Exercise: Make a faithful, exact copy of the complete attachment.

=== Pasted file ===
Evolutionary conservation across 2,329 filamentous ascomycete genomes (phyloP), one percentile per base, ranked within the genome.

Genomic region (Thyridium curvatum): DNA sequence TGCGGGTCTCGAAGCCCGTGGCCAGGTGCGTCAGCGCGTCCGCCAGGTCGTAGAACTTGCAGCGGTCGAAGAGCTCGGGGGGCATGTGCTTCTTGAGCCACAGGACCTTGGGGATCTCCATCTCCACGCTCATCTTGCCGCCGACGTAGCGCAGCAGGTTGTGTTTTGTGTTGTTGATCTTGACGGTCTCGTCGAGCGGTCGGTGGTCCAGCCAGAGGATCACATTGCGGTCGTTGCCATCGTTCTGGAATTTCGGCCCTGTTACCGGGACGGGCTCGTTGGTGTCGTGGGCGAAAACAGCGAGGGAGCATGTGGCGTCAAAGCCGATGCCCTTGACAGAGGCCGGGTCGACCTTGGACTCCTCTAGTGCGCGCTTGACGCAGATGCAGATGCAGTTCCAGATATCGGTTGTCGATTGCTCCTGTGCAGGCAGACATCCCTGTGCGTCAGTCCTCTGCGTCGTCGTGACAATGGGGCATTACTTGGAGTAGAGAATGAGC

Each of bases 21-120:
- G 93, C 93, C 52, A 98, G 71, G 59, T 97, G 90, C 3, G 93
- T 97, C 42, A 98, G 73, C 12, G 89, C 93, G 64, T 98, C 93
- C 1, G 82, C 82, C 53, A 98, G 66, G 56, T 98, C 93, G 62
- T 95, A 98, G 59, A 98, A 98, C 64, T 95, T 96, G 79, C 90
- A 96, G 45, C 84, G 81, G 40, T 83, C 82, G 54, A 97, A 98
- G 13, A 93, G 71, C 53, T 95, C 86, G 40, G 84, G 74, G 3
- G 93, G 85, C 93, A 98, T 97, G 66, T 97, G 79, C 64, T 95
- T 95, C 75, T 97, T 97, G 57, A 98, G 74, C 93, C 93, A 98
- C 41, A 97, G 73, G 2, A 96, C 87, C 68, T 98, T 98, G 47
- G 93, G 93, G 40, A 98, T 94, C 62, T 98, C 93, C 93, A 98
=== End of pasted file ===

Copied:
Evolutionary conservation across 2,329 filamentous ascomycete genomes (phyloP), one percentile per base, ranked within the genome.

Genomic region (Thyridium curvatum): DNA sequence TGCGGGTCTCGAAGCCCGTGGCCAGGTGCGTCAGCGCGTCCGCCAGGTCGTAGAACTTGCAGCGGTCGAAGAGCTCGGGGGGCATGTGCTTCTTGAGCCACAGGACCTTGGGGATCTCCATCTCCACGCTCATCTTGCCGCCGACGTAGCGCAGCAGGTTGTGTTTTGTGTTGTTGATCTTGACGGTCTCGTCGAGCGGTCGGTGGTCCAGCCAGAGGATCACATTGCGGTCGTTGCCATCGTTCTGGAATTTCGGCCCTGTTACCGGGACGGGCTCGTTGGTGTCGTGGGCGAAAACAGCGAGGGAGCATGTGGCGTCAAAGCCGATGCCCTTGACAGAGGCCGGGTCGACCTTGGACTCCTCTAGTGCGCGCTTGACGCAGATGCAGATGCAGTTCCAGATATCGGTTGTCGATTGCTCCTGTGCAGGCAGACATCCCTGTGCGTCAGTCCTCTGCGTCGTCGTGACAATGGGGCATTACTTGGAGTAGAGAATGAGC

Each of bases 21-120:
- G 93, C 93, C 52, A 98, G 71, G 59, T 97, G 90, C 3, G 93
- T 97, C 42, A 98, G 73, C 12, G 89, C 93, G 64, T 98, C 93
- C 1, G 82, C 82, C 53, A 98, G 66, G 56, T 98, C 93, G 62
- T 95, A 98, G 59, A 98, A 98, C 64, T 95, T 96, G 79, C 90
- A 96, G 45, C 84, G 81, G 40, T 83, C 82, G 54, A 97, A 98
- G 13, A 93, G 71, C 53, T 95, C 86, G 40, G 84, G 74, G 3
- G 93, G 85, C 93, A 98, T 97, G 66, T 97, G 79, C 64, T 95
- T 95, C 75, T 97, T 97, G 57, A 98, G 74, C 93, C 93, A 98
- C 41, A 97, G 73, G 2, A 96, C 87, C 68, T 98, T 98, G 47
- G 93, G 93, G 40, A 98, T 94, C 62, T 98, C 93, C 93, A 98